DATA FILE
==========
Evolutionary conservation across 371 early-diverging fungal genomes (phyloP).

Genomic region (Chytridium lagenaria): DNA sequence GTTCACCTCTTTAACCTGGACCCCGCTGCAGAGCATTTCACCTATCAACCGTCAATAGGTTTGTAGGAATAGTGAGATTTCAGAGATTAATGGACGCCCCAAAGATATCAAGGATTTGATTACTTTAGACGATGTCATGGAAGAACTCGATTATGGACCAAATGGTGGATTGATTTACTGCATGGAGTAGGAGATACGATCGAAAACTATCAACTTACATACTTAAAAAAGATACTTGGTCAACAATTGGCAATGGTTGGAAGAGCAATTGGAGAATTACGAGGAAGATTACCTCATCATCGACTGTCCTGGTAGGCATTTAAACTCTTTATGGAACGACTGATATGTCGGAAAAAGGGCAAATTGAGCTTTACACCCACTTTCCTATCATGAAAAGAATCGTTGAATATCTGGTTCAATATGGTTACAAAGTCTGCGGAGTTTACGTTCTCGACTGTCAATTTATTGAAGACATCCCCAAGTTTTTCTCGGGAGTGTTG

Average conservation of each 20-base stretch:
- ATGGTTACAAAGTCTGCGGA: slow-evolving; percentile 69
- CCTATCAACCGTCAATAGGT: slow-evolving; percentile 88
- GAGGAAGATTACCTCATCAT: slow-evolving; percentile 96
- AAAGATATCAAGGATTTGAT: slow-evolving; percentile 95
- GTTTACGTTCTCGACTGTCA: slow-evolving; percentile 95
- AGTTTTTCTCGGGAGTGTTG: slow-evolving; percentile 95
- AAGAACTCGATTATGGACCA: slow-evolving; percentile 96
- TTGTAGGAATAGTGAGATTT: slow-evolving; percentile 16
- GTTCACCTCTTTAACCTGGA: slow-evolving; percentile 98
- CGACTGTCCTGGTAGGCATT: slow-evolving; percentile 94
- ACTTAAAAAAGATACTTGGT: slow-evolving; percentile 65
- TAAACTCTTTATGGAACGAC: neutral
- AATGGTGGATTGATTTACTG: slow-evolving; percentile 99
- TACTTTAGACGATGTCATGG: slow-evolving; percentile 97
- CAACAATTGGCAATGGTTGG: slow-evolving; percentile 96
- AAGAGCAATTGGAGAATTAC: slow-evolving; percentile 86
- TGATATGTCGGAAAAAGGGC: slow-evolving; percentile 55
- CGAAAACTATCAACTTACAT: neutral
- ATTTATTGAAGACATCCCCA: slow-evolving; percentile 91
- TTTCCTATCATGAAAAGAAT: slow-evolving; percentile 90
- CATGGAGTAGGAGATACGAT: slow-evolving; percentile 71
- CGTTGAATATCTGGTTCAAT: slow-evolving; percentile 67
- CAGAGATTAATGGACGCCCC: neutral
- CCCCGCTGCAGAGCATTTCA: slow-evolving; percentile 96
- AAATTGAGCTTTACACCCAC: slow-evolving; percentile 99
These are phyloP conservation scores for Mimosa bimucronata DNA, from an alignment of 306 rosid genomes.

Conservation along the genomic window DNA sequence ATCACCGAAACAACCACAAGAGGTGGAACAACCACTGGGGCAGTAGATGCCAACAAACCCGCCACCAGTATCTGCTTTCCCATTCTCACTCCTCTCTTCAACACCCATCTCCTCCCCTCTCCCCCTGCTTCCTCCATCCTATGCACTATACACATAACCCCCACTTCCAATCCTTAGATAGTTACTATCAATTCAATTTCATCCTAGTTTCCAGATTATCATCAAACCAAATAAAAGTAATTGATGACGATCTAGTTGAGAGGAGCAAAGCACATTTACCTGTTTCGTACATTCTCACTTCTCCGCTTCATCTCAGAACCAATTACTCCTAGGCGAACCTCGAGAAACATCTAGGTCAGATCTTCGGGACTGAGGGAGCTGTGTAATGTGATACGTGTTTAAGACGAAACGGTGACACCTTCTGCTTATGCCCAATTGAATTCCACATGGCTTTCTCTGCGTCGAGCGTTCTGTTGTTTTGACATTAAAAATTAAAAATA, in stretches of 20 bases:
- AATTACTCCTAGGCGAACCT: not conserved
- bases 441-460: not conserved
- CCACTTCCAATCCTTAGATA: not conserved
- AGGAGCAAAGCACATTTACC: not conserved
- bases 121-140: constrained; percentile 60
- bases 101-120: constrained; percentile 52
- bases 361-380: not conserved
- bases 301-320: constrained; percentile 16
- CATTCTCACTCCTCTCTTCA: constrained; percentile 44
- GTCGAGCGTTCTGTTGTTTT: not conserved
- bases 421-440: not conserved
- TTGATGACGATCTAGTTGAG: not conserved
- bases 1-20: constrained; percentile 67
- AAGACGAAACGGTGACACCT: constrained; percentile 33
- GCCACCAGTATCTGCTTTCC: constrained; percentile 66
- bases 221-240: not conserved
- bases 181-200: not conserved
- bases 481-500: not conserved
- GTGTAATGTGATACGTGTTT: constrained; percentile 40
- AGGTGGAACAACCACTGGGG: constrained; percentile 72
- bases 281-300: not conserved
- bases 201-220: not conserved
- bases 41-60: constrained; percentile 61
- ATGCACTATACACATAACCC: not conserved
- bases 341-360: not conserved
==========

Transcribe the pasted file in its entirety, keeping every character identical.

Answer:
Evolutionary conservation across 371 early-diverging fungal genomes (phyloP).

Genomic region (Chytridium lagenaria): DNA sequence GTTCACCTCTTTAACCTGGACCCCGCTGCAGAGCATTTCACCTATCAACCGTCAATAGGTTTGTAGGAATAGTGAGATTTCAGAGATTAATGGACGCCCCAAAGATATCAAGGATTTGATTACTTTAGACGATGTCATGGAAGAACTCGATTATGGACCAAATGGTGGATTGATTTACTGCATGGAGTAGGAGATACGATCGAAAACTATCAACTTACATACTTAAAAAAGATACTTGGTCAACAATTGGCAATGGTTGGAAGAGCAATTGGAGAATTACGAGGAAGATTACCTCATCATCGACTGTCCTGGTAGGCATTTAAACTCTTTATGGAACGACTGATATGTCGGAAAAAGGGCAAATTGAGCTTTACACCCACTTTCCTATCATGAAAAGAATCGTTGAATATCTGGTTCAATATGGTTACAAAGTCTGCGGAGTTTACGTTCTCGACTGTCAATTTATTGAAGACATCCCCAAGTTTTTCTCGGGAGTGTTG

Average conservation of each 20-base stretch:
- ATGGTTACAAAGTCTGCGGA: slow-evolving; percentile 69
- CCTATCAACCGTCAATAGGT: slow-evolving; percentile 88
- GAGGAAGATTACCTCATCAT: slow-evolving; percentile 96
- AAAGATATCAAGGATTTGAT: slow-evolving; percentile 95
- GTTTACGTTCTCGACTGTCA: slow-evolving; percentile 95
- AGTTTTTCTCGGGAGTGTTG: slow-evolving; percentile 95
- AAGAACTCGATTATGGACCA: slow-evolving; percentile 96
- TTGTAGGAATAGTGAGATTT: slow-evolving; percentile 16
- GTTCACCTCTTTAACCTGGA: slow-evolving; percentile 98
- CGACTGTCCTGGTAGGCATT: slow-evolving; percentile 94
- ACTTAAAAAAGATACTTGGT: slow-evolving; percentile 65
- TAAACTCTTTATGGAACGAC: neutral
- AATGGTGGATTGATTTACTG: slow-evolving; percentile 99
- TACTTTAGACGATGTCATGG: slow-evolving; percentile 97
- CAACAATTGGCAATGGTTGG: slow-evolving; percentile 96
- AAGAGCAATTGGAGAATTAC: slow-evolving; percentile 86
- TGATATGTCGGAAAAAGGGC: slow-evolving; percentile 55
- CGAAAACTATCAACTTACAT: neutral
- ATTTATTGAAGACATCCCCA: slow-evolving; percentile 91
- TTTCCTATCATGAAAAGAAT: slow-evolving; percentile 90
- CATGGAGTAGGAGATACGAT: slow-evolving; percentile 71
- CGTTGAATATCTGGTTCAAT: slow-evolving; percentile 67
- CAGAGATTAATGGACGCCCC: neutral
- CCCCGCTGCAGAGCATTTCA: slow-evolving; percentile 96
- AAATTGAGCTTTACACCCAC: slow-evolving; percentile 99
These are phyloP conservation scores for Mimosa bimucronata DNA, from an alignment of 306 rosid genomes.

Conservation along the genomic window DNA sequence ATCACCGAAACAACCACAAGAGGTGGAACAACCACTGGGGCAGTAGATGCCAACAAACCCGCCACCAGTATCTGCTTTCCCATTCTCACTCCTCTCTTCAACACCCATCTCCTCCCCTCTCCCCCTGCTTCCTCCATCCTATGCACTATACACATAACCCCCACTTCCAATCCTTAGATAGTTACTATCAATTCAATTTCATCCTAGTTTCCAGATTATCATCAAACCAAATAAAAGTAATTGATGACGATCTAGTTGAGAGGAGCAAAGCACATTTACCTGTTTCGTACATTCTCACTTCTCCGCTTCATCTCAGAACCAATTACTCCTAGGCGAACCTCGAGAAACATCTAGGTCAGATCTTCGGGACTGAGGGAGCTGTGTAATGTGATACGTGTTTAAGACGAAACGGTGACACCTTCTGCTTATGCCCAATTGAATTCCACATGGCTTTCTCTGCGTCGAGCGTTCTGTTGTTTTGACATTAAAAATTAAAAATA, in stretches of 20 bases:
- AATTACTCCTAGGCGAACCT: not conserved
- bases 441-460: not conserved
- CCACTTCCAATCCTTAGATA: not conserved
- AGGAGCAAAGCACATTTACC: not conserved
- bases 121-140: constrained; percentile 60
- bases 101-120: constrained; percentile 52
- bases 361-380: not conserved
- bases 301-320: constrained; percentile 16
- CATTCTCACTCCTCTCTTCA: constrained; percentile 44
- GTCGAGCGTTCTGTTGTTTT: not conserved
- bases 421-440: not conserved
- TTGATGACGATCTAGTTGAG: not conserved
- bases 1-20: constrained; percentile 67
- AAGACGAAACGGTGACACCT: constrained; percentile 33
- GCCACCAGTATCTGCTTTCC: constrained; percentile 66
- bases 221-240: not conserved
- bases 181-200: not conserved
- bases 481-500: not conserved
- GTGTAATGTGATACGTGTTT: constrained; percentile 40
- AGGTGGAACAACCACTGGGG: constrained; percentile 72
- bases 281-300: not conserved
- bases 201-220: not conserved
- bases 41-60: constrained; percentile 61
- ATGCACTATACACATAACCC: not conserved
- bases 341-360: not conserved